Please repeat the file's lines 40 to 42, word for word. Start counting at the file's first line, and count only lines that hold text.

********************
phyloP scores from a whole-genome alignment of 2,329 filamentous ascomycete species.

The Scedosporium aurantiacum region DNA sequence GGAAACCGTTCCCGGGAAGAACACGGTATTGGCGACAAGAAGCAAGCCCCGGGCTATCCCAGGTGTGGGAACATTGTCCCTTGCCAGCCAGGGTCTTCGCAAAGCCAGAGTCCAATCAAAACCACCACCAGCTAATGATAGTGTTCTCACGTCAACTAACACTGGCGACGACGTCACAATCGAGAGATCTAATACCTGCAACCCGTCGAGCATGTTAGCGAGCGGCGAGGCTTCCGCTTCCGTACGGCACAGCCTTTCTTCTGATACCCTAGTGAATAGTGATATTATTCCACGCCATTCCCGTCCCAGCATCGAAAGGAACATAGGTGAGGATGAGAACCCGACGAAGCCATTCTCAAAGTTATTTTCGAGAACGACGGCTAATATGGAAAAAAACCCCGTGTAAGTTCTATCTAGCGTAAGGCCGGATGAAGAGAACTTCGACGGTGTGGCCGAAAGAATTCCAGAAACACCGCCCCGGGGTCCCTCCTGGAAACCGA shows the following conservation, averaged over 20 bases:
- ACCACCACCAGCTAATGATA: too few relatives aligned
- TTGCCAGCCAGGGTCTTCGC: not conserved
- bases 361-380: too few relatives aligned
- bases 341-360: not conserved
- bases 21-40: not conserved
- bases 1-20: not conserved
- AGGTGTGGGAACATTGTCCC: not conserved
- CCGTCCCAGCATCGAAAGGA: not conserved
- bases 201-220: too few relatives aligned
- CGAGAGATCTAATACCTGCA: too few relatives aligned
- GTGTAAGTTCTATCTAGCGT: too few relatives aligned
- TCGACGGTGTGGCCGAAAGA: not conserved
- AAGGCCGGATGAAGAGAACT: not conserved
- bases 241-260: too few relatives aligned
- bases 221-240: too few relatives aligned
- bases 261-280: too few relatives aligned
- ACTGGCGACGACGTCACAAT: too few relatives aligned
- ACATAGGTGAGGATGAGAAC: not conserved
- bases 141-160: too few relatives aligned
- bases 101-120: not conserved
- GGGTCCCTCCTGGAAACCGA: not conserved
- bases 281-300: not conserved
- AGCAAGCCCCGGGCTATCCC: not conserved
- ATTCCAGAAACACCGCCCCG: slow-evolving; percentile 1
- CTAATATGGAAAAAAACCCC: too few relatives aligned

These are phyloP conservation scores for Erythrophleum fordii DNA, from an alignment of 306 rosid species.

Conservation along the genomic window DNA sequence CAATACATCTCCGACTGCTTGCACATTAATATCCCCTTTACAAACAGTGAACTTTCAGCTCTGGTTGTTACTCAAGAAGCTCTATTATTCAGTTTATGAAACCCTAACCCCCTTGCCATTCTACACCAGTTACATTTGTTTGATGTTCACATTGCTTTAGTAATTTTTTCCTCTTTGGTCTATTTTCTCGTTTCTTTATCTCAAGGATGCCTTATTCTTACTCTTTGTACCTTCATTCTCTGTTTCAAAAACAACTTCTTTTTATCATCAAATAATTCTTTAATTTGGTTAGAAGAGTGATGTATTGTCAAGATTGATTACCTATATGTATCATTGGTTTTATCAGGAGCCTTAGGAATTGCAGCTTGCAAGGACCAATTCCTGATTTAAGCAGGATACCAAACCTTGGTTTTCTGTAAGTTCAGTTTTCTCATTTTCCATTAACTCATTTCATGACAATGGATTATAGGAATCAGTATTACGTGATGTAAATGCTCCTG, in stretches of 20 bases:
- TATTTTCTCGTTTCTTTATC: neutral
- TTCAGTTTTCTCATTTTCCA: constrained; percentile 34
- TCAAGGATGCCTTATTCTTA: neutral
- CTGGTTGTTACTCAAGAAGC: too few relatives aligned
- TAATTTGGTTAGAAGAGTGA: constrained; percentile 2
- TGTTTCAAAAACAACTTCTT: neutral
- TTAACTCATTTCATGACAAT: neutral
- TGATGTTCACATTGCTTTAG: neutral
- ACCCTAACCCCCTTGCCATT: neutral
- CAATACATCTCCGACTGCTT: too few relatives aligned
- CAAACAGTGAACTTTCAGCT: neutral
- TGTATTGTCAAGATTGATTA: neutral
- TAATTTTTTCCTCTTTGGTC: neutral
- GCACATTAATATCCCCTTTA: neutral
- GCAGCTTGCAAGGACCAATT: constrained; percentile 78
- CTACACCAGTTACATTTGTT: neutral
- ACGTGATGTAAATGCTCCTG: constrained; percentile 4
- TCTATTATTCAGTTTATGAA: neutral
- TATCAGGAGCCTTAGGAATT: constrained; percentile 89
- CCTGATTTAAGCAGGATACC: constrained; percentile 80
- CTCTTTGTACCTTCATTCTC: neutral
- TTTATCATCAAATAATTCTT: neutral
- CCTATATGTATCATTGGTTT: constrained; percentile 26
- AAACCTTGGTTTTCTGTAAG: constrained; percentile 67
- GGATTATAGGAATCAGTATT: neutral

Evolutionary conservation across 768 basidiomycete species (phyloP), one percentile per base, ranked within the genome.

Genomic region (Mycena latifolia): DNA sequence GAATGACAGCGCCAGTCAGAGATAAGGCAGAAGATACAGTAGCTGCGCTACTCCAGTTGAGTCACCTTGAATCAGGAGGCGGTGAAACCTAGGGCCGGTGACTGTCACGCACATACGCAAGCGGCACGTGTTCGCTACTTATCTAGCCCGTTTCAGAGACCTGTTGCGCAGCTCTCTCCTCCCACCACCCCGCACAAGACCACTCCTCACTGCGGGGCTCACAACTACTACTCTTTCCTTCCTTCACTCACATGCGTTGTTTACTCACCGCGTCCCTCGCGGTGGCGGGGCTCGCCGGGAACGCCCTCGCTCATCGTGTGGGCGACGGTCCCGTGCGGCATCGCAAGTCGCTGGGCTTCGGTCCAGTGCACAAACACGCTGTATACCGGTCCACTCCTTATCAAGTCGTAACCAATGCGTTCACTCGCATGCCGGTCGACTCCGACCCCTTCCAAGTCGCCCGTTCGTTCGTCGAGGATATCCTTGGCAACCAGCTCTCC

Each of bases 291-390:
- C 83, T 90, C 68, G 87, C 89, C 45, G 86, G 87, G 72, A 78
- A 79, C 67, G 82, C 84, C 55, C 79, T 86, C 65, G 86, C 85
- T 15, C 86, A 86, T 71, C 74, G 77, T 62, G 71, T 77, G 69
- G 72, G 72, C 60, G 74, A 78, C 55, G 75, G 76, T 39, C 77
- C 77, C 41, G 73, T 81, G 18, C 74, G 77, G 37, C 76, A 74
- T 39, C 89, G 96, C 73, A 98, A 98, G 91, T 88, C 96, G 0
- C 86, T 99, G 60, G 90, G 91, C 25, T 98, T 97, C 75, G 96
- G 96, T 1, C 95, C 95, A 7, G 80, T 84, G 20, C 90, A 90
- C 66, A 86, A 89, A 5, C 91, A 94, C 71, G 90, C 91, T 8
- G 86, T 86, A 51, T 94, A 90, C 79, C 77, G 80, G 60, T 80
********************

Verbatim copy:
- CAAACAGTGAACTTTCAGCT: neutral
- TGTATTGTCAAGATTGATTA: neutral
- TAATTTTTTCCTCTTTGGTC: neutral